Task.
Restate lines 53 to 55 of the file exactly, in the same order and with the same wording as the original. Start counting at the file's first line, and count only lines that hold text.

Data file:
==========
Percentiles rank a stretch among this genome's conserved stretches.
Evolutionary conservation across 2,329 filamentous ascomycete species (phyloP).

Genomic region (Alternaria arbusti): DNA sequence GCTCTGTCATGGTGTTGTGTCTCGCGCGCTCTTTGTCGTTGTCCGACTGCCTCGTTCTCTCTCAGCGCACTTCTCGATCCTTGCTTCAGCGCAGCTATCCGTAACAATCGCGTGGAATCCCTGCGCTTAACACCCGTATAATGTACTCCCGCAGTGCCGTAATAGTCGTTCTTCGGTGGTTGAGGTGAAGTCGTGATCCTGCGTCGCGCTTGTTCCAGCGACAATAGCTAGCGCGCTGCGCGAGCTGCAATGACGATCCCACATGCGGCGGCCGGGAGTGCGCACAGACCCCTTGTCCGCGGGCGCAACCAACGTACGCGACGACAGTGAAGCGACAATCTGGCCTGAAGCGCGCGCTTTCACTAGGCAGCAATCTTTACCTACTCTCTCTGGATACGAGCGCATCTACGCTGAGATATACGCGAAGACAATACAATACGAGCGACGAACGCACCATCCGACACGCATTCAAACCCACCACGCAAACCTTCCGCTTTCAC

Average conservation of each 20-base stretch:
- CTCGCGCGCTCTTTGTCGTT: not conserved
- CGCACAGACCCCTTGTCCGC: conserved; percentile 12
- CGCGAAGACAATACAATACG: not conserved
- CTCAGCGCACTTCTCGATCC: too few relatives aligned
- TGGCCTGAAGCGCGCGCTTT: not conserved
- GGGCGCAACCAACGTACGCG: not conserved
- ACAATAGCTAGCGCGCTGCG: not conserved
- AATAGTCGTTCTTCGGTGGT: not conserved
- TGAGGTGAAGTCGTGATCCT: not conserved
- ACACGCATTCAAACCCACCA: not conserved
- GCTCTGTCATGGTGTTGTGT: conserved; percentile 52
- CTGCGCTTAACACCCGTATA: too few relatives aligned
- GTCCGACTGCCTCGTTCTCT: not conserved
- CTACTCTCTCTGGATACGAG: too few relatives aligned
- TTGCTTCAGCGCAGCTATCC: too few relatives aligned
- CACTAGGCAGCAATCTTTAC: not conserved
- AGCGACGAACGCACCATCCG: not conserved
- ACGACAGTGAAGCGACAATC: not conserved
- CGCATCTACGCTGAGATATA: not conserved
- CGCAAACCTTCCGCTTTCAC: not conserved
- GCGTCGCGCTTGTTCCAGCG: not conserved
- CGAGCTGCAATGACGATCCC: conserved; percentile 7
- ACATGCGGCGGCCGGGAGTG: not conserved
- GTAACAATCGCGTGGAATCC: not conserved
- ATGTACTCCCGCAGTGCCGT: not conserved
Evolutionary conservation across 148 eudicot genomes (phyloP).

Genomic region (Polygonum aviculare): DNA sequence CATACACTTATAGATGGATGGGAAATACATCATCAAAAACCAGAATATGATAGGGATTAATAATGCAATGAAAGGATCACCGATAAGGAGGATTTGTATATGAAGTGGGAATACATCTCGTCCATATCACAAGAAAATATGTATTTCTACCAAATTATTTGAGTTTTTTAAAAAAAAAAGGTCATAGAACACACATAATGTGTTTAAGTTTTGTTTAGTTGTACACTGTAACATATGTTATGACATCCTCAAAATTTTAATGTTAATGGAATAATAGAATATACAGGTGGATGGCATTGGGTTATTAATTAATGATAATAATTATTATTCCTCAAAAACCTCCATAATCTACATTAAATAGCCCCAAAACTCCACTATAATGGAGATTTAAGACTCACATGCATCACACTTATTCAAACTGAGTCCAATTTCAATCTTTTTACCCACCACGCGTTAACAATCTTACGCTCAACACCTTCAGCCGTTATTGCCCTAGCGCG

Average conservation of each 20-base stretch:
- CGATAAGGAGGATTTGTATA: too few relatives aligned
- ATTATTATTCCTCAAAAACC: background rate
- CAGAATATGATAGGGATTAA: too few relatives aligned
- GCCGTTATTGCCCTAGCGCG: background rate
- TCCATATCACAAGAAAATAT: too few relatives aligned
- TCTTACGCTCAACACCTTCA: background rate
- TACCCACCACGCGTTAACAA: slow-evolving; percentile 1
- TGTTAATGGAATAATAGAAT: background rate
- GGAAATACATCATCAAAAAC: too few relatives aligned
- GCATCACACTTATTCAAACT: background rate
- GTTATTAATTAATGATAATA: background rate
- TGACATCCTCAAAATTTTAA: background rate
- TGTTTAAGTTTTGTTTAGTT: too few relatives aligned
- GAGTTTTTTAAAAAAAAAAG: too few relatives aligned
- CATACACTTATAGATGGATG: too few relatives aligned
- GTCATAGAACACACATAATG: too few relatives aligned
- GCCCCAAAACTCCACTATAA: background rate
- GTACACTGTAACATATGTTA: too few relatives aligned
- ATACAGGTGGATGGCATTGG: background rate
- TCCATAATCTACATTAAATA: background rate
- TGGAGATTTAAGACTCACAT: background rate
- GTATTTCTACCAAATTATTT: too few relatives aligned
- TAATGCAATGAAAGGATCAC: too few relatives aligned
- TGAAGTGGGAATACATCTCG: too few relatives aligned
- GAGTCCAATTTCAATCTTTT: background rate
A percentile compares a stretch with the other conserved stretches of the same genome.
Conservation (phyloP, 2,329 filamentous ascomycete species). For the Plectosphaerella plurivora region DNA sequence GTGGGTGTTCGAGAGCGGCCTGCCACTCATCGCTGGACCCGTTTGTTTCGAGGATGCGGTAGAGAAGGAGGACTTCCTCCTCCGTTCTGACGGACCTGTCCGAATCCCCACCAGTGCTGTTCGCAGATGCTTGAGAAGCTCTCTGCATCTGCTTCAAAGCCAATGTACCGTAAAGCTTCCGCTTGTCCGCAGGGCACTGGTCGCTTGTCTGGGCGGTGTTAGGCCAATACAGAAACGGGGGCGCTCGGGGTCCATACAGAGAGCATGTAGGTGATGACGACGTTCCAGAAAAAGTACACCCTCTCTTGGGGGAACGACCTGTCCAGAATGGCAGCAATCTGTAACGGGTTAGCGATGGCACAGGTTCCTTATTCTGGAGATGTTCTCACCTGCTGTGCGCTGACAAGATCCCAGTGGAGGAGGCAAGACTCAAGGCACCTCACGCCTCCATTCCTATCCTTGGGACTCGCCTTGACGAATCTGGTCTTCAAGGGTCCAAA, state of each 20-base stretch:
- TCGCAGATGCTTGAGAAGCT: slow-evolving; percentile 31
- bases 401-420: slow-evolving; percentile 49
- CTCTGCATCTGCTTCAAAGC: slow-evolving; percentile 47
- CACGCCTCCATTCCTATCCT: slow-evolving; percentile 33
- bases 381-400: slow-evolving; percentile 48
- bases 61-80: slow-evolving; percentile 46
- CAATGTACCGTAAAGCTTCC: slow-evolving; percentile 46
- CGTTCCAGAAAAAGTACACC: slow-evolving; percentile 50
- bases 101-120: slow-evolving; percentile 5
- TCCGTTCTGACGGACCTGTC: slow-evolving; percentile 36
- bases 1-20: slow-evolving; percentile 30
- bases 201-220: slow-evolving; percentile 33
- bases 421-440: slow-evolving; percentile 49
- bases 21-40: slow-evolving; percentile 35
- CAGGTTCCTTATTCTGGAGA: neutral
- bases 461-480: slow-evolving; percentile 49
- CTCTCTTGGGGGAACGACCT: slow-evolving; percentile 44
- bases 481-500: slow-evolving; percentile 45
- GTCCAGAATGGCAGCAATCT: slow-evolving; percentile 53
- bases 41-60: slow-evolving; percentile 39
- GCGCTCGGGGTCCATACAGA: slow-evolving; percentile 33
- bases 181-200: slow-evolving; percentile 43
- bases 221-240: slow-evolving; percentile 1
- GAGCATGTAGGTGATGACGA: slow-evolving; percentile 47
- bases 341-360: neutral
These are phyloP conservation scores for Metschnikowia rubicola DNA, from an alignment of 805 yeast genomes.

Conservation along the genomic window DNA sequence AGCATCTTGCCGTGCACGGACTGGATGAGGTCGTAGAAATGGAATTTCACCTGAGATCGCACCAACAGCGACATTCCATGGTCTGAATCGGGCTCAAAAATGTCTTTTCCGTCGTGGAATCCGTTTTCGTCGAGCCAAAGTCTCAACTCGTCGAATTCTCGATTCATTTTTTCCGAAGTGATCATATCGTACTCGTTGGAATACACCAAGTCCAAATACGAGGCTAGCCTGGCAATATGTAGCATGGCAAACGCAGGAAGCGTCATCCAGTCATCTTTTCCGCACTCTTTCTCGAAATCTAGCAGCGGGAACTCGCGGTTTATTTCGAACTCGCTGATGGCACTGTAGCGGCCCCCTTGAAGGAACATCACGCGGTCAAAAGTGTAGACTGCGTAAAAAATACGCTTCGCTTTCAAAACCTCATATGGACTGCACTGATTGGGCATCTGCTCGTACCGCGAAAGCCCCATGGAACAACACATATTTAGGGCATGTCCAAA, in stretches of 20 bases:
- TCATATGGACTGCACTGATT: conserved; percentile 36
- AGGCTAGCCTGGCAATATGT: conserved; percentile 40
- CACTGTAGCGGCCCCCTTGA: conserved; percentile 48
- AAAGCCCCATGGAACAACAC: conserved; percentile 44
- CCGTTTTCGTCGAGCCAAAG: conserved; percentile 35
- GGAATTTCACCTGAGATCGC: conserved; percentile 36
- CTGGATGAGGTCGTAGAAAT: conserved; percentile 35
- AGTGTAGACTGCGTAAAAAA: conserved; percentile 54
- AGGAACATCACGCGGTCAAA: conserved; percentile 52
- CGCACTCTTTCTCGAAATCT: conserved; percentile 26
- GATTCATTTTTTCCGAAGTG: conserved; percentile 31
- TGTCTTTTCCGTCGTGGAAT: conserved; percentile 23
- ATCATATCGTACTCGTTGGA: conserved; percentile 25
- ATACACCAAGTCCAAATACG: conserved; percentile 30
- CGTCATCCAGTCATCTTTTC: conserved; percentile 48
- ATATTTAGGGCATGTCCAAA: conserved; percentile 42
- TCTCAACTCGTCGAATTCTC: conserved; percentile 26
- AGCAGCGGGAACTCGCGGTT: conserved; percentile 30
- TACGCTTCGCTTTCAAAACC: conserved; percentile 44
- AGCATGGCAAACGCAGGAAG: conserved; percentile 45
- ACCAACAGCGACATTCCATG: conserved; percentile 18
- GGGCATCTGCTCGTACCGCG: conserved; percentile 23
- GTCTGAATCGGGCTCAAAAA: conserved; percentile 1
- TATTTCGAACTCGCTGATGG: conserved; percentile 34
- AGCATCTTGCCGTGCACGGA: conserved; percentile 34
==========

- TGGAGATTTAAGACTCACAT: background rate
- GTATTTCTACCAAATTATTT: too few relatives aligned
- TAATGCAATGAAAGGATCAC: too few relatives aligned